The scheme of hematopiesis
The scheme of hematopiesis

Basophils, mast cells and eosinophils have a special role in the protection of epithelial surfaces, especially the mucosa of the gastrointestinal, respiratory and urogenital tracts, against the multicellular parasites, such as helminthes. They all are characterized by cytoplasmic granules containing inflammatory and cytotoxic mediators, thus they are referred to as granulocytes. Mast cells have a sentinel role and reside in mucosal and connective tissues, while basophils and eosinophils are circulating cells recruited from the bloodstream. They can recognize microorganisms either directly or through activation by complement or lymphocyte products. These granulocytes operate by releasing the contents of their granules to the exterior upon activation, thereby either creating an environment hostile to invading organisms or directly killing the parasites (in the case of eosinophils). Moreover, basophils and mast cells release molecules including histamine that are clinically important as the mediators of allergic and pathological inflammatory responses ( DeFranco, A, Locksley, R, & Robertson, M. 2007, Paul, W. E. 2008).

The phagocytic cells of innate immunity comprise neutrophils, macrophages and immature DCs (iDCs). Neutrophils are the front-line effector cells of innate immunity : once the differentiation is complete, they circulate in a bloodstream for a few hours and after entering the tissues, they can ingest infectious microorganisms and kill them by microbicidal substances stored in specialized vesicles as well as by reactive oxygen species (ROS) generated by NOX family NADPH oxidases (Bedard, K & Krause, K.-H. 2007). These vesicles appear as granules when stained, therefore neutrophils have a name of granulocytes. They are also called polymorphonuclear leukocytes because of their characteristic feature of multilobed nucleus. Neutrophils are short-lived and die after two or three days, while macrophages are long-lived innate immunity cells that carry out immune surveillance in the tissues and play an important part in tissue maintenance. They differentiate from blood circulating monocytes as they leave the bloodstream. Like neutrophils, they ingest and destroy microorganisms. Macrophages also participate as effector cells in adaptive immune responses when activated by T lymphocytes or by antibodies secreted by B cells. Both neutrophils and macrophages release inflammatory cytokines.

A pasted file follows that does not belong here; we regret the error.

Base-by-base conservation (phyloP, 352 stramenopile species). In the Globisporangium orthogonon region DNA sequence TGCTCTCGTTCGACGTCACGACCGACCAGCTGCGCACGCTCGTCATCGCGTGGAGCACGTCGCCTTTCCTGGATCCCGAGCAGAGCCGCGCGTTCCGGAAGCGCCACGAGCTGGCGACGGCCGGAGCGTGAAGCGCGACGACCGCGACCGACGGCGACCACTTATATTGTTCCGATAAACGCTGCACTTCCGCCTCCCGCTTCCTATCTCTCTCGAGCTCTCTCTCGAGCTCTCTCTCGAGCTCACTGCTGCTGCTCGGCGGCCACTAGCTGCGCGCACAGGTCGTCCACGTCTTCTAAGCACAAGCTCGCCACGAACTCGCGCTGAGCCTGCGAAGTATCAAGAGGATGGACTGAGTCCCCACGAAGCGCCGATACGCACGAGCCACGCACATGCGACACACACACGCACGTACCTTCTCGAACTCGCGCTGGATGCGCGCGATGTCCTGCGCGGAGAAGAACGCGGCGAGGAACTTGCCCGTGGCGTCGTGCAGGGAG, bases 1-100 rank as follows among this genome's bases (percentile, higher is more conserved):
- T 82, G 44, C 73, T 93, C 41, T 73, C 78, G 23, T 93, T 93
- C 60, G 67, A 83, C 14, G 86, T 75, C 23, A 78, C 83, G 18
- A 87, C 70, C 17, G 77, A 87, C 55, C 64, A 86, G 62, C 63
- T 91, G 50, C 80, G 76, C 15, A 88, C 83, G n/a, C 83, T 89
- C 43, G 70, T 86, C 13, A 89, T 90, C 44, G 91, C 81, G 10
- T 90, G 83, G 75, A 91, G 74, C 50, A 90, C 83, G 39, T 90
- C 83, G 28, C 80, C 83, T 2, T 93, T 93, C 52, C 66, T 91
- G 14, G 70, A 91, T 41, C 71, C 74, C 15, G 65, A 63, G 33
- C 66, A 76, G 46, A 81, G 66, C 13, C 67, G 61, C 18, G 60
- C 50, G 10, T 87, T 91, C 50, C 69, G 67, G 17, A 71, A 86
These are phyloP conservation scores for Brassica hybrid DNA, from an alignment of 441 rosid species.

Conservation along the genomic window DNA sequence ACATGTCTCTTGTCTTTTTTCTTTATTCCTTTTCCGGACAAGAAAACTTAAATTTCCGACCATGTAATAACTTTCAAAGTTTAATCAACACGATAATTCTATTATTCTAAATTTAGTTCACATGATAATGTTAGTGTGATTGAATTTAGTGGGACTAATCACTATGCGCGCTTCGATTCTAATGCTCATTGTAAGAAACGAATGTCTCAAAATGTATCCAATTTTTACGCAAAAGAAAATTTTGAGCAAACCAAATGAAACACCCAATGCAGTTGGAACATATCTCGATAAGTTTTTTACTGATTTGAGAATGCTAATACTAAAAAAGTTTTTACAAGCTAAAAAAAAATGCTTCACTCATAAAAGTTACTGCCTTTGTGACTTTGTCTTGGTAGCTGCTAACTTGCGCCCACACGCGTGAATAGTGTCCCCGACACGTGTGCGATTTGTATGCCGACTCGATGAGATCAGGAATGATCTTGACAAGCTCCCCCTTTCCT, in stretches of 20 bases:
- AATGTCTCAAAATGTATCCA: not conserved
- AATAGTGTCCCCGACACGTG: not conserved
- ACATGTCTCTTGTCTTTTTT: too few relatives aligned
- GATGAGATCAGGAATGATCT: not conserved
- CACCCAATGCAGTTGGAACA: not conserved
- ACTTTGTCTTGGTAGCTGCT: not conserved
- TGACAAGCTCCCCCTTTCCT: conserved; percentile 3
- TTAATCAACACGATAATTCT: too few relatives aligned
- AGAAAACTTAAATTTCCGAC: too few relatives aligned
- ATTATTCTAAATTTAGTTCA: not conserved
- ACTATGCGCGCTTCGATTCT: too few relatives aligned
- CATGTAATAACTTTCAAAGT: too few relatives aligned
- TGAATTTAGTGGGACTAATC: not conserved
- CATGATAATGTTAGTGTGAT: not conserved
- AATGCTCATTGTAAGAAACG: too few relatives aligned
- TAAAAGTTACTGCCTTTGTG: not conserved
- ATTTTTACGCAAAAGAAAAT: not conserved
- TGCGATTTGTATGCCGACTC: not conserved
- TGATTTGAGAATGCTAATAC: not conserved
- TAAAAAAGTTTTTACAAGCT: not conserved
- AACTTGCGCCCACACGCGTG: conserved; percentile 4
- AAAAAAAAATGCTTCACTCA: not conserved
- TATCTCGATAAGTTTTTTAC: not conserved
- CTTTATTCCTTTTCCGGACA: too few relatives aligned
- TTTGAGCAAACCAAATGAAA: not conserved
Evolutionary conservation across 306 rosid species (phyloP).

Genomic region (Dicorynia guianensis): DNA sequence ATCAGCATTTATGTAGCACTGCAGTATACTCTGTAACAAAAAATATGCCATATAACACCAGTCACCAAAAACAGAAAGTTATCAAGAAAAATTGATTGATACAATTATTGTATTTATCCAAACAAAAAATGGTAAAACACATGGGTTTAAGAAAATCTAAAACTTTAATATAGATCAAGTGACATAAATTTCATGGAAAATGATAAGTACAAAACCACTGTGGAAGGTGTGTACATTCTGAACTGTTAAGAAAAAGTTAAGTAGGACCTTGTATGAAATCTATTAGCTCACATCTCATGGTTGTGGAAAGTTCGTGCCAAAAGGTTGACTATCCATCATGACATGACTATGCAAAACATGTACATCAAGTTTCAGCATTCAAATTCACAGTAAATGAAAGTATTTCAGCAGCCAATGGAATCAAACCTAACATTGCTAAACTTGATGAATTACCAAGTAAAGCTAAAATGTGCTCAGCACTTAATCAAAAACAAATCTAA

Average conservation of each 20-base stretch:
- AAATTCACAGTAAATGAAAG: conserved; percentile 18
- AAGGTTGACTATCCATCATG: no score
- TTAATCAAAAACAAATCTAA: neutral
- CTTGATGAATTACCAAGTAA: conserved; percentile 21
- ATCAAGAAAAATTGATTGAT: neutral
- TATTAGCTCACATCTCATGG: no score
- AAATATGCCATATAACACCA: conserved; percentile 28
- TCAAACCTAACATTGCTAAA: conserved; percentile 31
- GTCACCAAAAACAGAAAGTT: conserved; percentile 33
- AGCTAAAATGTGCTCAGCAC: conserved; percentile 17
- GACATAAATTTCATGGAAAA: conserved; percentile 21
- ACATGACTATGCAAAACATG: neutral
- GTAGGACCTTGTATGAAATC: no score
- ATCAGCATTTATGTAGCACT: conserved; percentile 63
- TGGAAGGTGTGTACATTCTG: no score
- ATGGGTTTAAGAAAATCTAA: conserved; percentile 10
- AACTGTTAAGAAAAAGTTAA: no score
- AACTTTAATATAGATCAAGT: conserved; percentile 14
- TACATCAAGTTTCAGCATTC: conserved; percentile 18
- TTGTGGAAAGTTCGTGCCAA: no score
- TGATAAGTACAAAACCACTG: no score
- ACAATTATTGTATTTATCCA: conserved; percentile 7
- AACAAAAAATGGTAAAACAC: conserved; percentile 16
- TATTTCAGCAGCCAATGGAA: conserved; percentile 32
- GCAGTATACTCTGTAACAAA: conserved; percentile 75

Macrophages and most iDCs are sentinel cells residing in tissues, and depending on the tissue where they reside, their receptors and functional properties can vary. Apart from microbial invaders, both of these cell types sample tissues for normal tissue debris, as they possess a variety of scavenger receptors, specific for molecules characteristic to cells that have undergone apoptosis.

DCs form a link between innate and adaptive immunity, as their principal function is to induce the adaptive immunity. They may develop from both lymphoid and myeloid lineages, and a myeloid progenitor of DCs and macrophages is known as a monocyte. For a period of days to weeks immature DCs survey the peripheral tissues and operate as phagocytes to internalize the foreign microorganisms. This leads to differentiation into mature DCs (mDCs) that have the antigens presented on their surface and are no longer phagocytic. They leave the peripheral tissues to migrate into the lymphoid organs where they will encounter circulating naïve T cells and activate them. mDCs are characterized by the long branches, for which they are named : these enable to make contacts with several T cells simultaneously (DeFranco, A, Locksley, R, & Robertson, M. 2007).